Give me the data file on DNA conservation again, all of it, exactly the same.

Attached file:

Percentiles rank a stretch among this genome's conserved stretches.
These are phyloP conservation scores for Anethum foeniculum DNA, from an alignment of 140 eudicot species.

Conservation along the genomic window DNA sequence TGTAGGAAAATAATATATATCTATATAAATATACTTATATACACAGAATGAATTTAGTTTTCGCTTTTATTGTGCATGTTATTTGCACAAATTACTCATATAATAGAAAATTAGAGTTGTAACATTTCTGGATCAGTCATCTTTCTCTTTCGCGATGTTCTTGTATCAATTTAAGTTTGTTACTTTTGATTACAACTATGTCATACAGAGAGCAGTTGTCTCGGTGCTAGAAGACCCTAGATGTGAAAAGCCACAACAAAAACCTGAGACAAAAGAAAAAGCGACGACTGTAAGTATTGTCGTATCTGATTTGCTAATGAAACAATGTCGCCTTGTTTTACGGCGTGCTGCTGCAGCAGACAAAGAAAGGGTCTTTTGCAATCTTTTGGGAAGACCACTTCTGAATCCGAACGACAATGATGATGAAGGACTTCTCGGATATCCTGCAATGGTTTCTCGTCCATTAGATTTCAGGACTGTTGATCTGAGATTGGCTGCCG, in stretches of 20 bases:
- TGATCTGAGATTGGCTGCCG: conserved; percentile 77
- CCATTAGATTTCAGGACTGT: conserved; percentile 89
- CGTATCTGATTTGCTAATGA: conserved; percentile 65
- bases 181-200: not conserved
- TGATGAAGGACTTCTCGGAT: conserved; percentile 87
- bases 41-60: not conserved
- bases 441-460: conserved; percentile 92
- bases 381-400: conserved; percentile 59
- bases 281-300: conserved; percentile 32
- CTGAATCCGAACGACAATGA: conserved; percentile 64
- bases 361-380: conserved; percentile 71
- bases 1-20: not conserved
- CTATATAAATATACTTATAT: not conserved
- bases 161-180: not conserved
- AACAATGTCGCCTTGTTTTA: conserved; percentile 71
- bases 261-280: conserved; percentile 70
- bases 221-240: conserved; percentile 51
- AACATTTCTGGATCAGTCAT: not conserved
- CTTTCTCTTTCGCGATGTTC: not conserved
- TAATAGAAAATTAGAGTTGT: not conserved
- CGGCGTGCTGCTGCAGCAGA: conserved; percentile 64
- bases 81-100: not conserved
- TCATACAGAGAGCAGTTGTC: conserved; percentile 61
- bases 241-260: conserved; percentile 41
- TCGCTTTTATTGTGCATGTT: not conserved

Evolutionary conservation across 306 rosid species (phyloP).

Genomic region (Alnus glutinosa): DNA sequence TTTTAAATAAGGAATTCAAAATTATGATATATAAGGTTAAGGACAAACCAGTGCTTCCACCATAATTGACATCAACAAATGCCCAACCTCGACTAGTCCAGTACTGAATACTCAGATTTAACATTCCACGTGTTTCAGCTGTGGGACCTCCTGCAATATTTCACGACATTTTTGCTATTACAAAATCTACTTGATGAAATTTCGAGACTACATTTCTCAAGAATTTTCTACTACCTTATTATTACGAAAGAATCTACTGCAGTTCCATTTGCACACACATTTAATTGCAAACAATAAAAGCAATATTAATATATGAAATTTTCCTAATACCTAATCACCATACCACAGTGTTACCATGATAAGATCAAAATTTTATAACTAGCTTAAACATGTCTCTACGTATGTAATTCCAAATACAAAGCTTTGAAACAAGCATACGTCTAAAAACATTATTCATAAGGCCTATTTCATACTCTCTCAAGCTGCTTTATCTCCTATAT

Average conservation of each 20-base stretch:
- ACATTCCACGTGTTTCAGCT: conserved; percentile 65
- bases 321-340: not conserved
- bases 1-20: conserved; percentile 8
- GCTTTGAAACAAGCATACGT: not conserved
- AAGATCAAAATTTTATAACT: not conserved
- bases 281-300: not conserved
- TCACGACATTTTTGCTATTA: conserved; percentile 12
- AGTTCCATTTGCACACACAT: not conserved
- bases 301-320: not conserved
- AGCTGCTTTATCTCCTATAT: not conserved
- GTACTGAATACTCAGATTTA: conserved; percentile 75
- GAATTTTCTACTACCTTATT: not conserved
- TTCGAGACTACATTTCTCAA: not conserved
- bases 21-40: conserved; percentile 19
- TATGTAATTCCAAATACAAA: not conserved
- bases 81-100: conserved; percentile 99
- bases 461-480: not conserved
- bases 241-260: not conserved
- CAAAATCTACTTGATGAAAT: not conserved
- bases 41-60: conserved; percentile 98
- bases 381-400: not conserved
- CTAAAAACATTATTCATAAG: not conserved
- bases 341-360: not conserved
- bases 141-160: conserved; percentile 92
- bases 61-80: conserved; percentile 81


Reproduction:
Percentiles rank a stretch among this genome's conserved stretches.
These are phyloP conservation scores for Anethum foeniculum DNA, from an alignment of 140 eudicot species.

Conservation along the genomic window DNA sequence TGTAGGAAAATAATATATATCTATATAAATATACTTATATACACAGAATGAATTTAGTTTTCGCTTTTATTGTGCATGTTATTTGCACAAATTACTCATATAATAGAAAATTAGAGTTGTAACATTTCTGGATCAGTCATCTTTCTCTTTCGCGATGTTCTTGTATCAATTTAAGTTTGTTACTTTTGATTACAACTATGTCATACAGAGAGCAGTTGTCTCGGTGCTAGAAGACCCTAGATGTGAAAAGCCACAACAAAAACCTGAGACAAAAGAAAAAGCGACGACTGTAAGTATTGTCGTATCTGATTTGCTAATGAAACAATGTCGCCTTGTTTTACGGCGTGCTGCTGCAGCAGACAAAGAAAGGGTCTTTTGCAATCTTTTGGGAAGACCACTTCTGAATCCGAACGACAATGATGATGAAGGACTTCTCGGATATCCTGCAATGGTTTCTCGTCCATTAGATTTCAGGACTGTTGATCTGAGATTGGCTGCCG, in stretches of 20 bases:
- TGATCTGAGATTGGCTGCCG: conserved; percentile 77
- CCATTAGATTTCAGGACTGT: conserved; percentile 89
- CGTATCTGATTTGCTAATGA: conserved; percentile 65
- bases 181-200: not conserved
- TGATGAAGGACTTCTCGGAT: conserved; percentile 87
- bases 41-60: not conserved
- bases 441-460: conserved; percentile 92
- bases 381-400: conserved; percentile 59
- bases 281-300: conserved; percentile 32
- CTGAATCCGAACGACAATGA: conserved; percentile 64
- bases 361-380: conserved; percentile 71
- bases 1-20: not conserved
- CTATATAAATATACTTATAT: not conserved
- bases 161-180: not conserved
- AACAATGTCGCCTTGTTTTA: conserved; percentile 71
- bases 261-280: conserved; percentile 70
- bases 221-240: conserved; percentile 51
- AACATTTCTGGATCAGTCAT: not conserved
- CTTTCTCTTTCGCGATGTTC: not conserved
- TAATAGAAAATTAGAGTTGT: not conserved
- CGGCGTGCTGCTGCAGCAGA: conserved; percentile 64
- bases 81-100: not conserved
- TCATACAGAGAGCAGTTGTC: conserved; percentile 61
- bases 241-260: conserved; percentile 41
- TCGCTTTTATTGTGCATGTT: not conserved

Evolutionary conservation across 306 rosid species (phyloP).

Genomic region (Alnus glutinosa): DNA sequence TTTTAAATAAGGAATTCAAAATTATGATATATAAGGTTAAGGACAAACCAGTGCTTCCACCATAATTGACATCAACAAATGCCCAACCTCGACTAGTCCAGTACTGAATACTCAGATTTAACATTCCACGTGTTTCAGCTGTGGGACCTCCTGCAATATTTCACGACATTTTTGCTATTACAAAATCTACTTGATGAAATTTCGAGACTACATTTCTCAAGAATTTTCTACTACCTTATTATTACGAAAGAATCTACTGCAGTTCCATTTGCACACACATTTAATTGCAAACAATAAAAGCAATATTAATATATGAAATTTTCCTAATACCTAATCACCATACCACAGTGTTACCATGATAAGATCAAAATTTTATAACTAGCTTAAACATGTCTCTACGTATGTAATTCCAAATACAAAGCTTTGAAACAAGCATACGTCTAAAAACATTATTCATAAGGCCTATTTCATACTCTCTCAAGCTGCTTTATCTCCTATAT

Average conservation of each 20-base stretch:
- ACATTCCACGTGTTTCAGCT: conserved; percentile 65
- bases 321-340: not conserved
- bases 1-20: conserved; percentile 8
- GCTTTGAAACAAGCATACGT: not conserved
- AAGATCAAAATTTTATAACT: not conserved
- bases 281-300: not conserved
- TCACGACATTTTTGCTATTA: conserved; percentile 12
- AGTTCCATTTGCACACACAT: not conserved
- bases 301-320: not conserved
- AGCTGCTTTATCTCCTATAT: not conserved
- GTACTGAATACTCAGATTTA: conserved; percentile 75
- GAATTTTCTACTACCTTATT: not conserved
- TTCGAGACTACATTTCTCAA: not conserved
- bases 21-40: conserved; percentile 19
- TATGTAATTCCAAATACAAA: not conserved
- bases 81-100: conserved; percentile 99
- bases 461-480: not conserved
- bases 241-260: not conserved
- CAAAATCTACTTGATGAAAT: not conserved
- bases 41-60: conserved; percentile 98
- bases 381-400: not conserved
- CTAAAAACATTATTCATAAG: not conserved
- bases 341-360: not conserved
- bases 141-160: conserved; percentile 92
- bases 61-80: conserved; percentile 81